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Freight trains have reached HS2’s main construction compound at Calvert in Buckinghamshire, as works begin on Britain’s new high-speed railway.
Ironically Calvert was on the route of the Great Central, the last mainline to be built in the UK. The Great Central linked London Marylebone with northern towns and cities such as Loughborough, Leicester, Nottingham, Sheffield and then via Woodhead to Manchester.In its day, it was regarded as a high speed line. It avoided steep gradients and curves and made use of viaducts and tunnels in built up areas such as Leicester and Nottingham. Provision for extra capacity was built in from the start by allowing space for quadruple running lines. Sadly this capacity was never needed as the Great Central was a late entrant to North-South travel, by which time the West Coast and East Coast lines were well established.
Over the next 12 months, there will be over 120 freight trains delivering material to the Calvert site.
The equivalent of 12,670 HGVs that would otherwise be on Britain’s roads will be replaced by freight trains.This will save 30,150 tonnes of carbon – the equivalent of flying from London to Edinburgh 930 times.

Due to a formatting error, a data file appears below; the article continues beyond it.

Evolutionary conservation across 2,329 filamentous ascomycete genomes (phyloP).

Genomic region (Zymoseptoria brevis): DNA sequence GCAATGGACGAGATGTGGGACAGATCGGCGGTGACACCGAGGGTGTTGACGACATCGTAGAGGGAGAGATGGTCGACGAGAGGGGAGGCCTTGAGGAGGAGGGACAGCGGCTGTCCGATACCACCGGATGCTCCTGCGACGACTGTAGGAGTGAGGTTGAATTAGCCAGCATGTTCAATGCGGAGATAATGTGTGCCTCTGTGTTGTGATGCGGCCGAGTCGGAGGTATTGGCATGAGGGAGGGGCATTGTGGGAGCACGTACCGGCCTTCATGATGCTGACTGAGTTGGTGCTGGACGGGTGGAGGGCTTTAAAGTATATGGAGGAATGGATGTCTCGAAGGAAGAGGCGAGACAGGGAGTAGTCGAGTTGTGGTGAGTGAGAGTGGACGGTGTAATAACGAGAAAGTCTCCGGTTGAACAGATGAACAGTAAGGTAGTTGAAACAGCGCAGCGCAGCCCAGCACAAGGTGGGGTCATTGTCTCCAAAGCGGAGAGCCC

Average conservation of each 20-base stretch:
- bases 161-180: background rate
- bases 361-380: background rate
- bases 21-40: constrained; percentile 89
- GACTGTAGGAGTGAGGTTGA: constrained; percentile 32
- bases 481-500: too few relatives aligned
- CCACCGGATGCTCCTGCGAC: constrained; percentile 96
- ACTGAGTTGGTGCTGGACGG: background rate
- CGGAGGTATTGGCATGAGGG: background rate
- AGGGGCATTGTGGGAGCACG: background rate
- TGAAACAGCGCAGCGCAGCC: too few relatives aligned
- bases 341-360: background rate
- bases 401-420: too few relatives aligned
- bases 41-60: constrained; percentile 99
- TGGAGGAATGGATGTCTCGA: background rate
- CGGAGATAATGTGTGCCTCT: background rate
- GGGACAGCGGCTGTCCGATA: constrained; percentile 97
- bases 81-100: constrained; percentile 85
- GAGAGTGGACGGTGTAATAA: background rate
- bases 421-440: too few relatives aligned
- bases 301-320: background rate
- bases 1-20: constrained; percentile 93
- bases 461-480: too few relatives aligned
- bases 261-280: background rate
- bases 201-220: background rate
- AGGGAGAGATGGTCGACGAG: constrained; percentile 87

Across the whole HS2 project, 15,000 freight trains are set to be used to deliver materials.
When HS2 is open, connecting London, the West Midlands, Manchester and Leeds, freight capacity will be created on what are current lines, for hundreds of thousands of lorry loads. Each freight train removes up to 76 lorries from our roads, which currently amounts to 1.5 billion fewer kilometres a year by heavy goods vehicles, or more than seven million lorry journeys.
HS2 project client director, Ambrose McGuire said: “We are serious about reducing the impact of construction on the local community and promoting sustainable construction methods.
"That’s why I’m so pleased to see the arrival of the first material into Calvert by rail instead of the road.
“We’ve been working closely with Network Rail, EKFB and the Freight Operators for a number of years to make this possible, and to deliver not only low carbon journeys for our passengers, but also cut carbon in construction.”
Calvert is the home to a massive landfill site which was originally a quarry owned by the London Brick Company. After the quarry closed the site was sold to Shanks and McEwan who turned it into a landfill site. The site receives rubbish by rail from West London and Bristol.
This article first appeared on www.focustransport.org
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